The previous blog discussed Göbekli Tepe, which achieved a surprisingly high level of social complexity before the adoption of agriculture. In the language of philosophy of science, Göbekli Tepe is an anomaly for the reigning paradigm in theoretical archaeology, which posits that the adoption of agriculture was the pre-condition for, or even the cause of, the rise of complex societies. As such anomalies accumulate (and we shall see later that Göbekli Tepe is not an isolated case), eventually the paradigm collapses, and is replaced by another (at least, so argued Thomas Kuhn in The Structure of Scientific Revolutions).
So what kind of theory may replace the standard ‘bottom-up’ theory, when, or if, it collapses under the accumulated weight of anomalies? In the previous blog I found the alternative explanation, described in the National Geographic, unsatisfactory.
Actually, the bottom-up theory also has a huge logical gap. It assumes that when foragers discovered how to cultivate plants, they gladly switched to this more productive way of making a living.
Comic by David Steinlicht
But this makes sense only from the point of view of a person who came from a culture with long-established farming practices (such as academic anthropologists). Real foragers, on the other hand, are very resistant to abandoning their ways of life, and they have good reasons for such reluctance.
If you think about it, why humans switched from hunting and gathering to agriculture is a big, big puzzle. This has been most effectively argued by Sam Bowles (most recently in a PNAS paper co-authored with Jung-Kyoo Choi).
The first problem is that farming involves a lot of back-breaking labor. Early agriculture was not particularly productive, and it required many more hours of work, compared to foraging.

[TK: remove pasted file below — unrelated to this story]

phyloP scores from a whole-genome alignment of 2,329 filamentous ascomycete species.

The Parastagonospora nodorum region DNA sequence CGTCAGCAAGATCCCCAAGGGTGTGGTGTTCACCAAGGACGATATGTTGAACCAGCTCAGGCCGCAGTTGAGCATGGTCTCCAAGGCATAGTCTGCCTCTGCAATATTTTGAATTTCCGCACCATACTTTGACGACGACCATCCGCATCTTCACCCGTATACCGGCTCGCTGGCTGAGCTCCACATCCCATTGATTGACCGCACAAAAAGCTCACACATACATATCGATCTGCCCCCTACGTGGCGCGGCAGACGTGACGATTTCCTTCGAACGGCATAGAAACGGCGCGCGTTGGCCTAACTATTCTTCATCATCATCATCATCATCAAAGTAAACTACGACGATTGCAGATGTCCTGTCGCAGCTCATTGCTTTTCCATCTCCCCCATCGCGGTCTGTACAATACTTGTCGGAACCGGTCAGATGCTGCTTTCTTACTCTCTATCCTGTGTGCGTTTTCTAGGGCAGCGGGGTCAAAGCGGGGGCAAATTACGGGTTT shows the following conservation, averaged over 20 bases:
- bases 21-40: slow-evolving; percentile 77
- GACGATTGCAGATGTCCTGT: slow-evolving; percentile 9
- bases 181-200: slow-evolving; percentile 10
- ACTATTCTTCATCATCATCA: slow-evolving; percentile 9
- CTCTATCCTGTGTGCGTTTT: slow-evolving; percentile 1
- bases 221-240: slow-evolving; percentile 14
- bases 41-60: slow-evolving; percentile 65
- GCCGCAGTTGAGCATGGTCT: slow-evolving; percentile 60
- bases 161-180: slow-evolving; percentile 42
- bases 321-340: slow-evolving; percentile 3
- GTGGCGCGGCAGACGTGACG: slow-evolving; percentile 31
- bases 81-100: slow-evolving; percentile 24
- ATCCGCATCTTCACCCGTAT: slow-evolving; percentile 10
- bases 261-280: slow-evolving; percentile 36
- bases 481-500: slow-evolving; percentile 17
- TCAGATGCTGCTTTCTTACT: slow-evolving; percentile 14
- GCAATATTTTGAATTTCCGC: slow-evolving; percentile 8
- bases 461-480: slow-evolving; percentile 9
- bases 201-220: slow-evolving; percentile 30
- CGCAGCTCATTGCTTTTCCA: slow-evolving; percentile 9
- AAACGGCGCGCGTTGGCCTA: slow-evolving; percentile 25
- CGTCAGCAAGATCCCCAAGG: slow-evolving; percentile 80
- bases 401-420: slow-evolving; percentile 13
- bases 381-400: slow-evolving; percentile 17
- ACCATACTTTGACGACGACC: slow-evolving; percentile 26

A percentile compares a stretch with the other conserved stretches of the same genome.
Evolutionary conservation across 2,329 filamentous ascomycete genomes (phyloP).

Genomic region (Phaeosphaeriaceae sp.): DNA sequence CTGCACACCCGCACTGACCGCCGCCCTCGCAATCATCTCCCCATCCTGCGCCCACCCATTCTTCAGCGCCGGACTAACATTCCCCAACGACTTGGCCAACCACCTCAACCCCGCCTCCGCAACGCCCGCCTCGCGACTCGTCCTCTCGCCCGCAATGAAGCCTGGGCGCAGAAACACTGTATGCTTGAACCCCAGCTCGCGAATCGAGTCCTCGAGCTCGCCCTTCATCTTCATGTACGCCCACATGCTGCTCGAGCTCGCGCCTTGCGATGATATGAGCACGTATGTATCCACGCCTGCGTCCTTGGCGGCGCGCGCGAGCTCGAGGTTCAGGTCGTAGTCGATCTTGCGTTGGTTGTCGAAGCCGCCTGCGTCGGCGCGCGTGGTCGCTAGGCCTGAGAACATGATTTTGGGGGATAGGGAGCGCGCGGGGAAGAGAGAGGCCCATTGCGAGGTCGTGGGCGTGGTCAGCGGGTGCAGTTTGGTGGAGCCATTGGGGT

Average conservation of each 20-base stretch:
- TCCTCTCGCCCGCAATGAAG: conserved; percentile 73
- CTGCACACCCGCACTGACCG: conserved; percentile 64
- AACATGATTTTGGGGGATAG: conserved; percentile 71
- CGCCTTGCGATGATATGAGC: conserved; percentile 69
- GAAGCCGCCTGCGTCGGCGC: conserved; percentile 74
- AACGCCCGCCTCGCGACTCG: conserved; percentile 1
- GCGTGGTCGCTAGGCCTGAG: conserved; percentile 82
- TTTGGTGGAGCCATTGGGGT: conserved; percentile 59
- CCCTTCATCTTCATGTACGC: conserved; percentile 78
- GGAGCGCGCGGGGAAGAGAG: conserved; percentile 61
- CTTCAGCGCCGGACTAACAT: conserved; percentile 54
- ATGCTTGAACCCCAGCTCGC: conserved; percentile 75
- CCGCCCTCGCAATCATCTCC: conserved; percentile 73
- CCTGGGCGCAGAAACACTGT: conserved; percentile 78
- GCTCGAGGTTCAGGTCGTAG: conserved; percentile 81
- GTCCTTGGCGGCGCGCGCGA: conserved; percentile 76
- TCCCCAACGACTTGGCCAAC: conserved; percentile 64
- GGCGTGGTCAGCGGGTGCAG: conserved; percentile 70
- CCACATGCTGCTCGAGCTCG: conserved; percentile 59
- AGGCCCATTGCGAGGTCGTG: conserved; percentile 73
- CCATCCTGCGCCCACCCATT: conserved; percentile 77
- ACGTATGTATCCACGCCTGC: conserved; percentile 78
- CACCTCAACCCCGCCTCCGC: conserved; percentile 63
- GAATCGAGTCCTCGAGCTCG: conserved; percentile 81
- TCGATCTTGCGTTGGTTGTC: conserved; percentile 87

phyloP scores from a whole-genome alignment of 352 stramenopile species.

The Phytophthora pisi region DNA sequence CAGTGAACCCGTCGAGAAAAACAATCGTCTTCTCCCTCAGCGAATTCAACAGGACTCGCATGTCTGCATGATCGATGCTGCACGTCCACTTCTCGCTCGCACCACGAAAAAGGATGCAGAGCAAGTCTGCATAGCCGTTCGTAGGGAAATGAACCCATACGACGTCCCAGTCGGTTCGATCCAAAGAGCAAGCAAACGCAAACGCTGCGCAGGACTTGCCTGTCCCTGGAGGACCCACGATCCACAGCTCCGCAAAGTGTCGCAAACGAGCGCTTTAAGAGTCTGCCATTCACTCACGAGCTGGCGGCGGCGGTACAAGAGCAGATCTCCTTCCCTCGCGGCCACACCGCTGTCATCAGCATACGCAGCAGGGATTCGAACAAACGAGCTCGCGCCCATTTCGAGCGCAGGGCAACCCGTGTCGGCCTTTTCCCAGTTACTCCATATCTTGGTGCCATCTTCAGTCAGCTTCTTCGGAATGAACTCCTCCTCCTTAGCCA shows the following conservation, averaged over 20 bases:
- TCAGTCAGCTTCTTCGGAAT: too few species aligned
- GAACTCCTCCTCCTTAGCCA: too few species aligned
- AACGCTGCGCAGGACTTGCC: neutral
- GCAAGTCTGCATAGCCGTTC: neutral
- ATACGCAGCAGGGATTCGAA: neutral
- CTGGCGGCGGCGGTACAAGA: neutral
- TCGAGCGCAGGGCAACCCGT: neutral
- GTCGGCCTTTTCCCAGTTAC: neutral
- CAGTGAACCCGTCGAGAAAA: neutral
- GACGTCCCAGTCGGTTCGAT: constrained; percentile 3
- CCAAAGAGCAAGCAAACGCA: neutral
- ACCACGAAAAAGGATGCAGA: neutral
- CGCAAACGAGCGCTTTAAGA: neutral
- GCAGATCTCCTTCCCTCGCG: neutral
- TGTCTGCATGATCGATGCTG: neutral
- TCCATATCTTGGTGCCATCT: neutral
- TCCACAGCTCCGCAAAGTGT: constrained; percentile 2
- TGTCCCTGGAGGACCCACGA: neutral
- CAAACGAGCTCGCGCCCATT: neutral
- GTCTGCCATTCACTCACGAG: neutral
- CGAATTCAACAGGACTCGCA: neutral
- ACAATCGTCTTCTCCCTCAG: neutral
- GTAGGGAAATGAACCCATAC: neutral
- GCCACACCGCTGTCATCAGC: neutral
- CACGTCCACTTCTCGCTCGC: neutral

Second, hunter-gatherer societies share the food; hoarding marks you as an anti-social deviant. What this means is that you could put all that work into growing plants (clearing the field, planting, weeding), but others would think nothing of harvesting the plants when they ripen. Or you could get to the point of harvesting and storing the crop, but then everybody else in your community would expect you to share it.
Third, agriculture has its dark side – it’s negative effect on human health. Evidence is overwhelming that after switching to agriculture human heights decreased, and that is a very reliable indicator of a decline in biological well-being. People fell sick more often because of higher population density and because pathogens jumped from domesticated animals to humans. The quality of nutrition declined, as is abundantly documented in ancient bones and teeth.
A skull fragment from a teen buried at Rome’s Casal Bertone necropolis. The teen ate a millet-heavy diet in childhood but switched to wheat in the years before death. Pores in the bone of the eye socket known as cribra orbitalia suggest the teen was anemic. CREDIT: Kristina Killgrove Source
But the switch to agriculture did occur, and farming did spread, so there had to be a compelling reason why. Let me sketch a possible explanation, which fits the various data pretty well (or so it seems to me). Long-time readers of this blog will not be surprised to discover that the explanation focuses on warfare, or more properly cultural multi-level selection.
Consider a landscape inhabited by many local groups, each with a territory that they use for hunting and gathering. These groups (typically around 50 individuals) are in turn grouped into larger ‘tribes’ – ethno-linguistic communities (typical size = 1-3 thousand individuals) who cooperate in warfare against other ethno-linguistic communities.
Now suppose that something happens that leads to more intense warfare. In historical times, the most likely trigger has been the invention or spread of a new military technology — bows and arrows, cavalry, gunpowder. (We have a paper in review modeling this process, and it predicts the rise of large-scale states and empires in history remarkably well.)